OF course, one is tempted to say that if there are any bog-standard schools then it's the result of a government which has deprived half the secondary sector of buildings and staffing and brought about the recruitment crisis it now faces. The statement is a verdict on the Government's own failings.
Everyone in comprehensive education wants excellence and specialisation appropriate to every child's needs and gifts. A two-tier system won't make any difference. Specialism, yes - but the specialist policy is not only ill thought out, it's a fraud in which the additional specialist facilities are unavailable to between 90 and 95 per cent of the potential beneficiaries. What sort of bog-standard officials dreamt up such a crassly inefficient scheme?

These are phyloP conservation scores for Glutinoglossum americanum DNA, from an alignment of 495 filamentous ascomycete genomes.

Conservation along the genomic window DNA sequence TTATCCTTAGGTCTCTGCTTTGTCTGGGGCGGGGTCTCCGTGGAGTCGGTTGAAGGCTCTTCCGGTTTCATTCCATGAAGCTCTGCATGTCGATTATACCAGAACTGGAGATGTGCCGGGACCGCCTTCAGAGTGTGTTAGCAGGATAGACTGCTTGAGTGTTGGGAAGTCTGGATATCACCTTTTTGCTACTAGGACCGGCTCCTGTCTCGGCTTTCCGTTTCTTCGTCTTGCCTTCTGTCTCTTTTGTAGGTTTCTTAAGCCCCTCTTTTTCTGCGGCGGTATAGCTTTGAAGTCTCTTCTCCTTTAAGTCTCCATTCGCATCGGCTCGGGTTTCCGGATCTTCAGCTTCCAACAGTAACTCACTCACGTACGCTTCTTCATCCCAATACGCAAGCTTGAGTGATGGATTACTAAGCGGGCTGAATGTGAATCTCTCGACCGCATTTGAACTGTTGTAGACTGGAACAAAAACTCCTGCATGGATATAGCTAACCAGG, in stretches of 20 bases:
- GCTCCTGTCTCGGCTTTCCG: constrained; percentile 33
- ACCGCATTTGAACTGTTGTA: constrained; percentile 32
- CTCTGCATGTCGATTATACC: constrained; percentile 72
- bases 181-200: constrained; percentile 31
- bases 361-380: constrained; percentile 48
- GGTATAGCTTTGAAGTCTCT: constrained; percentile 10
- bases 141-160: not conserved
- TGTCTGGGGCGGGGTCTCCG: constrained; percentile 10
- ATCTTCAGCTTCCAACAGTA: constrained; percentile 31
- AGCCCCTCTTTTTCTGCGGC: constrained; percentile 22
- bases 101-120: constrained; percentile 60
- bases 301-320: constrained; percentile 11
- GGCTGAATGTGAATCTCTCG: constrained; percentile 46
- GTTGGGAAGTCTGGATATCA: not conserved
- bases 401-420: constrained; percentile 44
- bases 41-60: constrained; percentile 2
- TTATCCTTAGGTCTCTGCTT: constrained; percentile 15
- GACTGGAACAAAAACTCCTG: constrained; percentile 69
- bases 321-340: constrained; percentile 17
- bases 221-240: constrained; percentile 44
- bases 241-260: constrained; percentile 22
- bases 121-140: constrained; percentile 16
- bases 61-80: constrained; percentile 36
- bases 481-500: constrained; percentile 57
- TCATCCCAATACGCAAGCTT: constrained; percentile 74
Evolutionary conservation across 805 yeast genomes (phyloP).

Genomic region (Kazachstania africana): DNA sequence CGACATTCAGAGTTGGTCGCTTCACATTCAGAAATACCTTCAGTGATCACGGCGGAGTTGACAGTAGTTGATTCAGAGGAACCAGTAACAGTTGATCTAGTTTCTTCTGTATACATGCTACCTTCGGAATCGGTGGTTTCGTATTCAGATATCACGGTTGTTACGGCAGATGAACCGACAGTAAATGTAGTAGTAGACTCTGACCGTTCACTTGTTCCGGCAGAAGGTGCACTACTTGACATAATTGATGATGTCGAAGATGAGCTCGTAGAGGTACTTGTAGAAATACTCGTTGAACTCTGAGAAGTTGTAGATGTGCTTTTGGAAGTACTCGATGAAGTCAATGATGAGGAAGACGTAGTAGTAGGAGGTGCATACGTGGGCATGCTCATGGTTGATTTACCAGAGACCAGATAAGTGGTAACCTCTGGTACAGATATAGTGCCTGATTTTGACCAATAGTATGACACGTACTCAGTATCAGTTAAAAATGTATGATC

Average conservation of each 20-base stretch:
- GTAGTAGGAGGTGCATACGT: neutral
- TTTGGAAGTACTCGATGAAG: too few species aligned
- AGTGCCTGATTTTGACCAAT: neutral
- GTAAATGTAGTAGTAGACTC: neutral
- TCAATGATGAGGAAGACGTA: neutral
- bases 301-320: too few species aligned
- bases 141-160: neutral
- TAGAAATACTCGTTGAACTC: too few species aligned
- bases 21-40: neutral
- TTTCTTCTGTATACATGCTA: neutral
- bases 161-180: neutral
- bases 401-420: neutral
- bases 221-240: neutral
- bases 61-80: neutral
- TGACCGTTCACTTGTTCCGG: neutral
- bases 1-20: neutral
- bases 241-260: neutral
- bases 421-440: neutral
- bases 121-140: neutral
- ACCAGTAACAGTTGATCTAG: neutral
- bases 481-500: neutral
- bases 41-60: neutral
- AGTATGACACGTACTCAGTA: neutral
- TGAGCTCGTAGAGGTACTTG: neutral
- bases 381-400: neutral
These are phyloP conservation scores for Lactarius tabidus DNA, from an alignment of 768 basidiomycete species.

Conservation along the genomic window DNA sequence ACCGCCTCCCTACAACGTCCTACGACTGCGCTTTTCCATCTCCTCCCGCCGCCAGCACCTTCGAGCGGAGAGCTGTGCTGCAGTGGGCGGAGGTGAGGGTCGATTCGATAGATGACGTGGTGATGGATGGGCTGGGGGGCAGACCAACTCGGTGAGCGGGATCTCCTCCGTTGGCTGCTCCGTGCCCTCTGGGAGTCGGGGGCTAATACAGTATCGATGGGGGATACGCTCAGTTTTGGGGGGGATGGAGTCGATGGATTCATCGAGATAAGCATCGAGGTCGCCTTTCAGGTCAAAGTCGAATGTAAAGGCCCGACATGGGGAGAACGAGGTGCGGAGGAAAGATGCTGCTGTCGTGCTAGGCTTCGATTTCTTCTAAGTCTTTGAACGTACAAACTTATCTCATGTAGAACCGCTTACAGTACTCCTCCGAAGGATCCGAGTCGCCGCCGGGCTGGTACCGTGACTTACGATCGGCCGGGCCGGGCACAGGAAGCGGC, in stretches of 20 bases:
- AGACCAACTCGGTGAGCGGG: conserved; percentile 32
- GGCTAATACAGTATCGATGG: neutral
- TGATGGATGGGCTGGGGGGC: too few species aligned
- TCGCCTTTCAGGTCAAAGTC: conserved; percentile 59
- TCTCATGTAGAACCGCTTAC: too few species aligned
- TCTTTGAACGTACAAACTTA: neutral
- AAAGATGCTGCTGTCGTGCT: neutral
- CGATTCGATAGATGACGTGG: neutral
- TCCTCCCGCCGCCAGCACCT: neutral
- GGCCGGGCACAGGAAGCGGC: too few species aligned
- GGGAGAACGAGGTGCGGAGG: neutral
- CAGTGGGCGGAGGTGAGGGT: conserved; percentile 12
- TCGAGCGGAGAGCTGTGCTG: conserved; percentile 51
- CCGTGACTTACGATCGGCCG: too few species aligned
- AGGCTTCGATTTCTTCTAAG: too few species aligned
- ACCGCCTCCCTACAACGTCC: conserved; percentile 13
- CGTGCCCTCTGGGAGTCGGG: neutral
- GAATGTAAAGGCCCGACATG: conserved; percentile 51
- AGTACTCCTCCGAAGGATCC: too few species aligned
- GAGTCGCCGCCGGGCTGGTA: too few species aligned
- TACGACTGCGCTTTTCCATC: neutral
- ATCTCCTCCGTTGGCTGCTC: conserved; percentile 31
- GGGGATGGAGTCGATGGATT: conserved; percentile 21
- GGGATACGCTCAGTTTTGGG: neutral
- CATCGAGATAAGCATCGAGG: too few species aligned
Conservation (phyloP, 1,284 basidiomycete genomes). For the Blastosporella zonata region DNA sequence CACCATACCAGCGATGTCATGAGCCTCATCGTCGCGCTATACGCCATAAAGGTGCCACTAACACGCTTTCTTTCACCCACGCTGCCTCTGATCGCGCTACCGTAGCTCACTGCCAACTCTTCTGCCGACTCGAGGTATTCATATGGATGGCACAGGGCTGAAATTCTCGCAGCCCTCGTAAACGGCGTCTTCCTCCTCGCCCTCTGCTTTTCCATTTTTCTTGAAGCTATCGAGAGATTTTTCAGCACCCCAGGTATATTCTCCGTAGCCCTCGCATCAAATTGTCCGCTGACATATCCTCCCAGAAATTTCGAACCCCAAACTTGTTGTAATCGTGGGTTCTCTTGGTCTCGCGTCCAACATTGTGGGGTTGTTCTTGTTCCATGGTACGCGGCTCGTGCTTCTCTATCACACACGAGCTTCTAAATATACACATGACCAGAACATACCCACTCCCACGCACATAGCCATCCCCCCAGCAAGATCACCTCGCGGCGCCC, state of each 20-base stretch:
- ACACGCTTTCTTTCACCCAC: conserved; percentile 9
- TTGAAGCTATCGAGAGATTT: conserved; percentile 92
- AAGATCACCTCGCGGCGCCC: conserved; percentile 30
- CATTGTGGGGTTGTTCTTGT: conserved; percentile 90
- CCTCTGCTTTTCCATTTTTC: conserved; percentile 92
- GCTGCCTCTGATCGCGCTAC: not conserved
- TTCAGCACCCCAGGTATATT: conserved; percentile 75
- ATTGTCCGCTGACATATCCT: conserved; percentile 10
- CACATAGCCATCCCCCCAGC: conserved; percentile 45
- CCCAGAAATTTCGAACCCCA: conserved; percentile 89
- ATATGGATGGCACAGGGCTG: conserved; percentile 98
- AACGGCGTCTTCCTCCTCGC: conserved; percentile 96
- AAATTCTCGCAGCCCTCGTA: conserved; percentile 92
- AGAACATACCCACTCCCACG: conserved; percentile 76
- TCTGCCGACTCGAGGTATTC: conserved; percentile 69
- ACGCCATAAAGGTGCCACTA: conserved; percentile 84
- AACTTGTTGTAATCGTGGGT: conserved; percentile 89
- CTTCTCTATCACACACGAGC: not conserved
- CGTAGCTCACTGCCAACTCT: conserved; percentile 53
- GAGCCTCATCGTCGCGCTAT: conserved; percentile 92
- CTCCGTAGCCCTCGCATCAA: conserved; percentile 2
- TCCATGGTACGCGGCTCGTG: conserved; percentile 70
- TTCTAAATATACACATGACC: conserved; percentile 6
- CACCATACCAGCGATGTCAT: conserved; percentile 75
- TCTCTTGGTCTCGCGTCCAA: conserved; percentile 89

If Tony Blair is serious about wanting specialism to enliven education and bring out the tlents of the nation's youth let's start with a bit of common sense, currently notable by its absence.
As director of the Centre for the study of comprehensive schools (CSCS) I believe in specialism - available to everyone in an area - using groups of schools, each of which offers specialism allied to the resources of business, sports clubs, arts organisations, faith communities, in fact, the whole community.
John Marks of the right-wing Institute for Policy Studies believes, like CSCS, in a vitalised comprehensive system. Instead of polarising debate in a pointless and depressing way why not bring together views from left and right, and reach the sensible solution which would suit everyone.
Director, Centre for the study of comprehensive schools
University of Leicester